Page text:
Sunday, February 6, 2011

Let me clear up a slight misunderstanding...

After I told the anecdote I had heard about Piers Morgan lording it over his one-time deputy, a regular reader has commented that she was glad I had given Piers a write-up as she has a soft spot for me – though she put it far more bluntly and regretted the fact that he is married – and that and very much appreciates his wit. Were I feeling more jaundiced, I would write ‘wit’, but it is the end of the day, I am due off work soon and I’m feeling reasonably mellow. Unfortunately, I am not feeling mellow enough to put my reader straight: sorry, K., but my piece was not intended to be complimentary. As far as I am concerned Piers Morgan is a 24-carat pillock. (‘Pillock’ might be very much an English expression with which non-English readers are unfamiliar, but I’m certain they get the gist of what I am saying.) Morgan’s comment to his former deputy – along the lines of look where all his deputy’s hard work had got Morgan – might well have been funny, but unfortunately a sense of humour is no guarantee that a chap is a straight-up guy, especially in our industry. I have met many lawyers who have had me in stitches but who were also complete bastards. Stalin had a tremendous sense of humour, but no one insists what a lovely chap he was. So, sorry, K., I’m not Piers’s greatest fan (make that second-greatest, as you are claiming the top spot). Nor, I should imagine, is the first Mrs Morgan. Incidentally, a columnist for this paper who I chat to regularly and who once co-hosted a TV programme here in Britain (and who is also no great fan of Piers’s) tells me that the new Mrs Morgan, a Celia Walden, is said to be very nice and sweet, but not the sharpest blade in the box, which explains why the gal hasn’t yet rumbled Piers.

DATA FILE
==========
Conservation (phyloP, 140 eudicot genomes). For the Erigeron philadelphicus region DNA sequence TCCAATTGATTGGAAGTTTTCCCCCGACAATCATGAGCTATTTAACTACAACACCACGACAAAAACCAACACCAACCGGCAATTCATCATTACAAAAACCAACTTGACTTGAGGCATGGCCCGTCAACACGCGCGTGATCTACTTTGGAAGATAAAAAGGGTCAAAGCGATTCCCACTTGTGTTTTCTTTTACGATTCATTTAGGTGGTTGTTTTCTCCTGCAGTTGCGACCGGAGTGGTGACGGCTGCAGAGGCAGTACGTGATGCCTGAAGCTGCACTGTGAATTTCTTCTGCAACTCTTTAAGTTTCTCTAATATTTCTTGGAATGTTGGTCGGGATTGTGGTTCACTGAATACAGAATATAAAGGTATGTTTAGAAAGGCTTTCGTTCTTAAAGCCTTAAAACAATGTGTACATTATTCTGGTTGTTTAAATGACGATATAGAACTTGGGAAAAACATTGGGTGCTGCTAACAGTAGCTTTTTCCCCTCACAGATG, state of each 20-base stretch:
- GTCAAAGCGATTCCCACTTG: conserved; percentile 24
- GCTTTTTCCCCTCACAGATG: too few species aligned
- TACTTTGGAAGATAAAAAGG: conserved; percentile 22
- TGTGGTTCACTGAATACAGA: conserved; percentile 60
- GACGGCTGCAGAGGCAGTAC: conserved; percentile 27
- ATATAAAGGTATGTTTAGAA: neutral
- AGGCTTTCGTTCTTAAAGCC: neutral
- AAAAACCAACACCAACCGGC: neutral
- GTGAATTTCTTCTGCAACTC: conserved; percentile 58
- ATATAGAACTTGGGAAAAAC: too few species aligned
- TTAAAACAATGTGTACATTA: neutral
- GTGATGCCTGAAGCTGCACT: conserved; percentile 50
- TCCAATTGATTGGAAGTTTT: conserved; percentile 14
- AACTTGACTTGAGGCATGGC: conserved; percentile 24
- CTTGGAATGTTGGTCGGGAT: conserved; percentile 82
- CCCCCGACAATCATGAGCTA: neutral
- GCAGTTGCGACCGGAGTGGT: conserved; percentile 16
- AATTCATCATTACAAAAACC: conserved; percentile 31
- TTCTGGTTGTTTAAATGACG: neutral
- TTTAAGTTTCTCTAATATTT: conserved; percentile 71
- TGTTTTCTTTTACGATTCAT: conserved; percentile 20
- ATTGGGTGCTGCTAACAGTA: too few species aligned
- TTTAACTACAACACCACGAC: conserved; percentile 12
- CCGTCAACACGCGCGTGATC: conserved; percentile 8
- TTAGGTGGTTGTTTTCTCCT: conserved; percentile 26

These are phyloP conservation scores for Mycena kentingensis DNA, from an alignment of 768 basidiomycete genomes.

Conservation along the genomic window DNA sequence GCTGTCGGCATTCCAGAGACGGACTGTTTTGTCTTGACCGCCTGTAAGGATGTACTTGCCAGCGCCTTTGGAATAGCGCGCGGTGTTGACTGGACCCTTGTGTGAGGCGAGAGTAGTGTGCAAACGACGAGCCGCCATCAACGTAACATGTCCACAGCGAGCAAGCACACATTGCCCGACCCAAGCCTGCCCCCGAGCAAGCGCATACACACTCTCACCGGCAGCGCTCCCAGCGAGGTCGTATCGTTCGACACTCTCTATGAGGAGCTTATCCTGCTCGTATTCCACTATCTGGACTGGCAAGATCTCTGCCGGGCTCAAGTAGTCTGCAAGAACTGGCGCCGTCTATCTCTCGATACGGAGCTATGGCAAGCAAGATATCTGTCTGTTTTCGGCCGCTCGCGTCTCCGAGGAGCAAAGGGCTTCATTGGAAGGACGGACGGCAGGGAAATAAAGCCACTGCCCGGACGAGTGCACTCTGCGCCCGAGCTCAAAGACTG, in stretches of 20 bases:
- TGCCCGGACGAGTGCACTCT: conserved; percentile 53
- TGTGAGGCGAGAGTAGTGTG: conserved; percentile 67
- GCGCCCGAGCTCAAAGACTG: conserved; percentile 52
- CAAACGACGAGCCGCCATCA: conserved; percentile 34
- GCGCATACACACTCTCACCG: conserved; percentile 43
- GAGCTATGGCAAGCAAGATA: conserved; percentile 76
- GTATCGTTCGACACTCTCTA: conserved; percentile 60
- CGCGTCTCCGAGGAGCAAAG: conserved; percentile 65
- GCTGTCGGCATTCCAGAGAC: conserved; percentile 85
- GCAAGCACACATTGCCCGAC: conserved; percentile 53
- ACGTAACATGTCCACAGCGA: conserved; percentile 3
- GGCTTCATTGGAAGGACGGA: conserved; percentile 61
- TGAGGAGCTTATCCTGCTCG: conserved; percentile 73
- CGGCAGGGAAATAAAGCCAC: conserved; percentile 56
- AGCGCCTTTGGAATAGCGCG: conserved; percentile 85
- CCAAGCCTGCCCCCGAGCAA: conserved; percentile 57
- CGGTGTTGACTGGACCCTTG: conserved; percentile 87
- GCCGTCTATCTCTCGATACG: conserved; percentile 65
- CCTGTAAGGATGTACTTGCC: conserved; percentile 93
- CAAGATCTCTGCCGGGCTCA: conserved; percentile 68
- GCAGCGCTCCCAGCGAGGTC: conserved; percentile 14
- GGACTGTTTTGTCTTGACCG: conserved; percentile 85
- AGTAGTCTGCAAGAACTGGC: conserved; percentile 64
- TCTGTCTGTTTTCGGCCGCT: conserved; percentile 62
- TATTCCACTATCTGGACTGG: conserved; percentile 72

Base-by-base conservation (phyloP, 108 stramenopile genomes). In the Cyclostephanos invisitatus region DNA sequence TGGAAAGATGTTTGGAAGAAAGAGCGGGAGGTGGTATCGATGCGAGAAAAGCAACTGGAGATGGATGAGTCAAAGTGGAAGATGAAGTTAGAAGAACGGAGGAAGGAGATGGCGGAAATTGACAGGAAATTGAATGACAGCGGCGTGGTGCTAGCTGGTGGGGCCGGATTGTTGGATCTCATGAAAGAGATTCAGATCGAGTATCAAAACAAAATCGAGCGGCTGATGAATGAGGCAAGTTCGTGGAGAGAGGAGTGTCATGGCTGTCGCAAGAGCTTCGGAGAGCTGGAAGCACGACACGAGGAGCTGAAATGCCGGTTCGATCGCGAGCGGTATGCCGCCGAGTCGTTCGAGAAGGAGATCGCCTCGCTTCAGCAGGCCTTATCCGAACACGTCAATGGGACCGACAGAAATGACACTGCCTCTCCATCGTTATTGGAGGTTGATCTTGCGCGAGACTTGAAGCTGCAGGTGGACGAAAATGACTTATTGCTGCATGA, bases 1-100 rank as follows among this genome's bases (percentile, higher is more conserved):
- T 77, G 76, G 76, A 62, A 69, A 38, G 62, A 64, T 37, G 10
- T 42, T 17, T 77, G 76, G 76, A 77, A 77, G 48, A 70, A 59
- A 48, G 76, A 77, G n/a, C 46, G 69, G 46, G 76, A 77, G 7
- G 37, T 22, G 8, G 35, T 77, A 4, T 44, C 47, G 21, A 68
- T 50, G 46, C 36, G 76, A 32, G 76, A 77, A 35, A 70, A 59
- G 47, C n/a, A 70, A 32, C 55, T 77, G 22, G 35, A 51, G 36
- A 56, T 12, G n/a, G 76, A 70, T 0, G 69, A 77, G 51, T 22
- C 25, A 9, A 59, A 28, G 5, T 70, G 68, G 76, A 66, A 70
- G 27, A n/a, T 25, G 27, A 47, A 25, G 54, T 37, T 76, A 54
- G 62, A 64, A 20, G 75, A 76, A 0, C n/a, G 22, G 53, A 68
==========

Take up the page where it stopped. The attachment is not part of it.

. . .

Like many people, I am rather fond of the very long list of colourful expressions we have in English, but, of course, all languages have their colourful expressions. Not the sharpest blade in the box is one, and along similar lines there are a sandwich short of a picnic, the lights are on but no one’s home and the lift doesn’t go to the top floor. Expressions with other meanings I’m fond of include referring to a man’s wedding tackle and describing a practice men engage in on their own (well, usually, I suppose) as the five-finger shuffle. Then there’s describing shoplifting as a five-finger discount. A neighbour once said of my father-in-law, a retired Cornish farmer who would rather not spend money than spend it, that he would skin a turd to save a penny. Of course, there are all the standard expressions and phrases which you will have heard – a great face for radio, fur coat - no knickers, and up and down faster than a whore’s drawers. Then there’s describing someone one knows who has a tendency to corpulence as having more chins than a Chinese phonebook.
I’ve got to get off now, but if I think of any more, I shall record them here.

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